Air scrubbers work by drawing in contaminated air through a series of filters. The primary filter in these systems is often a High-Efficiency Particle Air (HEPA) filter, capable of trapping particles as small as 0.3 microns—a fraction of the width of a human hair. 

This level of filtration is crucial in asbestos abatement, as asbestos fibers are known for their tiny size and ability to remain airborne for long periods. Some air scrubbers also incorporate activated carbon filtration, which neutralizes odors and chemicals, providing a more comprehensive cleaning solution.

Air Scrubbers Helps in Asbestos Abatement


Features of Purisystems Air Scrubbers

Purisystems' air scrubbers are lauded for their efficiency in filtering out hazardous particles and providing clean air. These devices boast features such as:

Three-stage filtration system: Ensures that air is thoroughly cleaned at multiple levels, capturing a wide array of airborne contaminants.

Built-in UV lamp sterilization technology: Inactivates viral microorganisms with ultraviolet light, adding an extra layer of purification.

Portability: Allows for flexible use across various locations or job sites, making it ideal for the dynamic environments typical of asbestos abatement projects.

Purisystems Products for Asbestos Abatement

For those involved in asbestos abatement, Purisystems offers several products designed to suit different stages of the process, including post-abatement air quality maintenance:

Purisystems PuriCare S2 Series Industrial Air Filtration System, 2000 CFM heavy-duty HEPA air scrubber is designed for renovation projects. It features a robust filtration system capable of handling large volumes of air, making it ideal for larger abatement sites where high-efficiency filtration is required.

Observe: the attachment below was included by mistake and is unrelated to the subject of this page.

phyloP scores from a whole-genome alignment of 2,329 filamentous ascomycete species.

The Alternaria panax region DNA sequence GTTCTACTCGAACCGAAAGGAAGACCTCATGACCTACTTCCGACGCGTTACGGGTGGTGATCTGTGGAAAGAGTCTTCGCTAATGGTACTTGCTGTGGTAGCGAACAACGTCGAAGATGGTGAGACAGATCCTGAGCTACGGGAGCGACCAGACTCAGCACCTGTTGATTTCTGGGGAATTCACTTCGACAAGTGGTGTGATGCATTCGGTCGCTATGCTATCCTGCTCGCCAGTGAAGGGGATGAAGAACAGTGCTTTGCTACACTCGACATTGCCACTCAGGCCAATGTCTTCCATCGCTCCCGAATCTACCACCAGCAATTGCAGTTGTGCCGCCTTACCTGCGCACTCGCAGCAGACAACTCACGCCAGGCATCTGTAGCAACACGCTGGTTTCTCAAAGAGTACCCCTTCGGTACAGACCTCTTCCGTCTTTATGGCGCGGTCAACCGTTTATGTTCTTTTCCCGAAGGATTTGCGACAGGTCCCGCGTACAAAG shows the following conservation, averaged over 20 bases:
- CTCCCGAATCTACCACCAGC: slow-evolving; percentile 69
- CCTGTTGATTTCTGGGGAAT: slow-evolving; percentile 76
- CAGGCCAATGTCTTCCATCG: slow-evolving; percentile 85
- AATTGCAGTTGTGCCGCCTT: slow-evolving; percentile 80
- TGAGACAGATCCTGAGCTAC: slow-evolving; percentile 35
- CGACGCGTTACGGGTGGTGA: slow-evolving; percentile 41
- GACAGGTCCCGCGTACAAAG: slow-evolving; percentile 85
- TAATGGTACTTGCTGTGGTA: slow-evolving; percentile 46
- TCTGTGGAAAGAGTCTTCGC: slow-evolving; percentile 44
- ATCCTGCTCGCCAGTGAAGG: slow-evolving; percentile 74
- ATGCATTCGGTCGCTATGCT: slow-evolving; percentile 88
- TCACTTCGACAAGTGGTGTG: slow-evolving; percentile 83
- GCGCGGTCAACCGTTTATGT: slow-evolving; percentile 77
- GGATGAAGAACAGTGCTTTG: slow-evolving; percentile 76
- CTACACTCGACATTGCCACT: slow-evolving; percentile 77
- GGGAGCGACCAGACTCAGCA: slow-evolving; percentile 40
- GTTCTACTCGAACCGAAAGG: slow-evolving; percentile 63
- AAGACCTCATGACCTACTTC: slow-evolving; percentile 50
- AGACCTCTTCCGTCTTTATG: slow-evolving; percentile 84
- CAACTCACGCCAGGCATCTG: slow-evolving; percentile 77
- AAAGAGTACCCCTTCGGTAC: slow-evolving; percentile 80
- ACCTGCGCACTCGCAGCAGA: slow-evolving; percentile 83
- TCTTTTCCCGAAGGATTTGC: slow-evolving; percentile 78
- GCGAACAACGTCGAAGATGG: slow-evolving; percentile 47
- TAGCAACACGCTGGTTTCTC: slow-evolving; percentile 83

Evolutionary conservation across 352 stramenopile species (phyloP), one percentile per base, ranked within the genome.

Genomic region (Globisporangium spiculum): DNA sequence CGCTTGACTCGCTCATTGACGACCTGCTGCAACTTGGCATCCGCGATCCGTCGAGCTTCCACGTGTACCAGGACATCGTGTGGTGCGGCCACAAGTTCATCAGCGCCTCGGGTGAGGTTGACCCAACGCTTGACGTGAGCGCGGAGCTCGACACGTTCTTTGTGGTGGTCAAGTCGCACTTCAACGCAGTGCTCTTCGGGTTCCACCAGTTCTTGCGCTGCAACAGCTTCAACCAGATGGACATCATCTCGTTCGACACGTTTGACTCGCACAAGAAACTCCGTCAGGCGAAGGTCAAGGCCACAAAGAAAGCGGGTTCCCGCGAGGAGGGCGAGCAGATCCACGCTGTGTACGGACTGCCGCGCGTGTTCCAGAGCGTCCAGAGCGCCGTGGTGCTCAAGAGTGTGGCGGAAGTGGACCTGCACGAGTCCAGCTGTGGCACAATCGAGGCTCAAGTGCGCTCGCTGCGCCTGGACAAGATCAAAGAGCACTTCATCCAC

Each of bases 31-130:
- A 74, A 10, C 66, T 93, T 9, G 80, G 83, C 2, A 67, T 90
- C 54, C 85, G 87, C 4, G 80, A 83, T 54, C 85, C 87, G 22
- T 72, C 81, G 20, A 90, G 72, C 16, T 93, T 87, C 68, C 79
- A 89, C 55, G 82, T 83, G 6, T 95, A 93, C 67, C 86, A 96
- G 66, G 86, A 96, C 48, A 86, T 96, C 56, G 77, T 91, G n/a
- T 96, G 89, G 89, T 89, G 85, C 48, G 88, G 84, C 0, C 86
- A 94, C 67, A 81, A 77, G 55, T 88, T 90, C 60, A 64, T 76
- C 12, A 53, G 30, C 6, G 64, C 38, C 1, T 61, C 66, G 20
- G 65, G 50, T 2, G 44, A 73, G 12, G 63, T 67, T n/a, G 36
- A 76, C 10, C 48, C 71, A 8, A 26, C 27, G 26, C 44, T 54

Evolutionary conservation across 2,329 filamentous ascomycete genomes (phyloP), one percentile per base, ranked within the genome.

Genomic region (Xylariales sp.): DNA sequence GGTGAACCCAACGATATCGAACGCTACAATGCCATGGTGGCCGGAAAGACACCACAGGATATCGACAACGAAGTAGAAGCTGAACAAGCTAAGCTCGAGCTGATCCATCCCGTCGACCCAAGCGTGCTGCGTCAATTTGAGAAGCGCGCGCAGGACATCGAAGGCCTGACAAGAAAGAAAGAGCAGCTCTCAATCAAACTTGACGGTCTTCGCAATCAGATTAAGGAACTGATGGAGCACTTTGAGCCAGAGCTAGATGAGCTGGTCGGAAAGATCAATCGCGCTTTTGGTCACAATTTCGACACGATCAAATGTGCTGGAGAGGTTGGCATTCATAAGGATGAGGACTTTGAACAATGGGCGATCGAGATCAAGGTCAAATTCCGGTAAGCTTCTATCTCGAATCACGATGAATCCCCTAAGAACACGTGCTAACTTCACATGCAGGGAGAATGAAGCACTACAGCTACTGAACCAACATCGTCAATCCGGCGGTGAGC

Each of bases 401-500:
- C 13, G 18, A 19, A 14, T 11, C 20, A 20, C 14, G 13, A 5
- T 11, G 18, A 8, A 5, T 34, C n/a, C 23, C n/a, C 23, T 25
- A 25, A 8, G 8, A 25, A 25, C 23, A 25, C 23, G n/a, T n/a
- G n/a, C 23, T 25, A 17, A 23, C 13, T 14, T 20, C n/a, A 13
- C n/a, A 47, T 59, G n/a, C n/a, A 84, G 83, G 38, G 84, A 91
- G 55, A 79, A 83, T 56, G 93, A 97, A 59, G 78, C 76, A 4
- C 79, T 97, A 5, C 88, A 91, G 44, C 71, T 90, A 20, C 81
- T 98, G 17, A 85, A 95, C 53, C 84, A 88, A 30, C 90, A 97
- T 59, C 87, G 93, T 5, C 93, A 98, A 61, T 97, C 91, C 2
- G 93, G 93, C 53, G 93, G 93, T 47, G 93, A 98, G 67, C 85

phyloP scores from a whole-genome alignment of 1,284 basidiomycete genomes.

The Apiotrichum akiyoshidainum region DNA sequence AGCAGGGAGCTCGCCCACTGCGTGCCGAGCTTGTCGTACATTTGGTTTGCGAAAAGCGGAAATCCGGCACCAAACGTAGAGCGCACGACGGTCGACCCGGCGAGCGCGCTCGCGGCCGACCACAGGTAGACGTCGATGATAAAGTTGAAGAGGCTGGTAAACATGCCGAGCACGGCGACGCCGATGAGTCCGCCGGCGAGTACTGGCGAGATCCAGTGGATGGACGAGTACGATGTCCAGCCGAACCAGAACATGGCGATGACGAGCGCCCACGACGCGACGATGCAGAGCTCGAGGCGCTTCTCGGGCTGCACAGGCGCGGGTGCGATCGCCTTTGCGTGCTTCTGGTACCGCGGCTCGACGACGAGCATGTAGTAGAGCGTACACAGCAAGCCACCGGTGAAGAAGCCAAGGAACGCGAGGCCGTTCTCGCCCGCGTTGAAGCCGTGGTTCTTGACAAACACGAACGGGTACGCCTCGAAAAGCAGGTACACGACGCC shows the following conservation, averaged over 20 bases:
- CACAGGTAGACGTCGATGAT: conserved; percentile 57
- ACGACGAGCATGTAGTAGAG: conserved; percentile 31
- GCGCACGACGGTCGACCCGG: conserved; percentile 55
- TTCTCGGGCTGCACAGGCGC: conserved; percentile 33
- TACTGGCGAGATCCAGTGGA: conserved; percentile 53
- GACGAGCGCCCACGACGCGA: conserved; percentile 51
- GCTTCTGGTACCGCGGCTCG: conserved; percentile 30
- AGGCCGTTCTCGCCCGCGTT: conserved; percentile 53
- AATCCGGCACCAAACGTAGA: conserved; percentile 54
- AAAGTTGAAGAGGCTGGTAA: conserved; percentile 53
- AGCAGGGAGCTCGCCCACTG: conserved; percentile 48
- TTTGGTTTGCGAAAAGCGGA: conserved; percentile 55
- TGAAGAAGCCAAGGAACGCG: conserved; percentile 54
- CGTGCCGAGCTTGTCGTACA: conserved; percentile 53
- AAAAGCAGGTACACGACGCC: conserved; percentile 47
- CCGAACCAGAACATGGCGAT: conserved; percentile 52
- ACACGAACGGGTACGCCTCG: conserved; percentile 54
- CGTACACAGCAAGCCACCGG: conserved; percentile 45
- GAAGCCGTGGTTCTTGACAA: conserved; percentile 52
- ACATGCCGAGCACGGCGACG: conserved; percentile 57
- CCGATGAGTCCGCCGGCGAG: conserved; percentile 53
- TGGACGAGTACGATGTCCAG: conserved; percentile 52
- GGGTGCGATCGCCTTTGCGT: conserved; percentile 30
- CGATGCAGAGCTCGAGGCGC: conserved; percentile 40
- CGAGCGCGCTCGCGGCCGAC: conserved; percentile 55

By incorporating Purisystems air scrubbers into asbestos abatement projects, you can significantly reduce the risk of asbestos exposure, safeguarding the health of workers and building occupants. Our products offer advanced, high-efficiency solutions for maintaining optimal air quality in environments where air purity is paramount, such as during and after the removal of asbestos-containing materials.


How Long Does Asbestos Abatement Take?

The duration of asbestos abatement projects can vary depending on various factors, including the size and complexity of the site, the extent of asbestos contamination, and the specific abatement methods employed. In general, asbestos abatement projects can range from a few days to several weeks or longer. It is essential to develop a comprehensive abatement plan and schedule in advance to ensure efficient and timely completion of the project while minimizing disruption to occupants and workers.



At Purisystems, we're dedicated to providing air solutions that promote healthy living for homeowners and their families. Throughout this exploration of asbestos abatement, we've emphasized the importance of ensuring clean and safe air environments.

We hope you've gained valuable insights into managing asbestos and mitigating its associated risks. By prioritizing safety and taking proactive measures, you play a vital role in protecting the well-being of your loved ones.

Moving forward, remember that Purisystems is here to support you on your journey to healthier air. Together, we can create environments where clean air prevails, ensuring a safer and healthier future for all.